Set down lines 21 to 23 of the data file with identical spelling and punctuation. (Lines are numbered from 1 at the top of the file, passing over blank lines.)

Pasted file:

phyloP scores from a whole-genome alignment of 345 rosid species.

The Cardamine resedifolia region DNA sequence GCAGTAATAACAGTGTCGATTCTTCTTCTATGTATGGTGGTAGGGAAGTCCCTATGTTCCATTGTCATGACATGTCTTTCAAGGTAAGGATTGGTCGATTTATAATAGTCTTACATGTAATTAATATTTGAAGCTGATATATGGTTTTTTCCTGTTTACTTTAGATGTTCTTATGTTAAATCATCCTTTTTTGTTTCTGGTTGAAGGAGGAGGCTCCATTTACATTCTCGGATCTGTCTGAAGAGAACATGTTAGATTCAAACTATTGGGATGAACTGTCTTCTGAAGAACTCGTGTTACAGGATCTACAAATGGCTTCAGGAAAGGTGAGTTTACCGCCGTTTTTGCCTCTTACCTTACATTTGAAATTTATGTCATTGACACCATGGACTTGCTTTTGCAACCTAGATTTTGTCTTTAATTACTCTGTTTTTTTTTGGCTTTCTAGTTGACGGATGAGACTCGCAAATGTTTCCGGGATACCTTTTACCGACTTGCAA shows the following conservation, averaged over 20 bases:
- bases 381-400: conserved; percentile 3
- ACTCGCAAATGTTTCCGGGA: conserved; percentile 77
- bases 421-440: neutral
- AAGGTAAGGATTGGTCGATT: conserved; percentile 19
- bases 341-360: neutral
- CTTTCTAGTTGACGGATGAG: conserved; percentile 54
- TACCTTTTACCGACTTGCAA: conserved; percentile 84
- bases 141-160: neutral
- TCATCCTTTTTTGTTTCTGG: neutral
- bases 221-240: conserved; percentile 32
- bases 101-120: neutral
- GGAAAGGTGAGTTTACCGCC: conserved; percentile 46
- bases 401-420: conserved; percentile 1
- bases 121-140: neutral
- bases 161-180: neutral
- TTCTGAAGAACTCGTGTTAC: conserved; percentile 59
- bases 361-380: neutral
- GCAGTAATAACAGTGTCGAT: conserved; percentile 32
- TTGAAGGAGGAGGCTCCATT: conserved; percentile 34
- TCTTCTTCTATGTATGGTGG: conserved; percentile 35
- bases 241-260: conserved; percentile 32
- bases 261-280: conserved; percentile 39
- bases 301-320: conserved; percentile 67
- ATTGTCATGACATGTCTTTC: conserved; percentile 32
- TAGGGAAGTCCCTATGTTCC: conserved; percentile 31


- TTGAAGGAGGAGGCTCCATT: conserved; percentile 34
- TCTTCTTCTATGTATGGTGG: conserved; percentile 35
- bases 241-260: conserved; percentile 32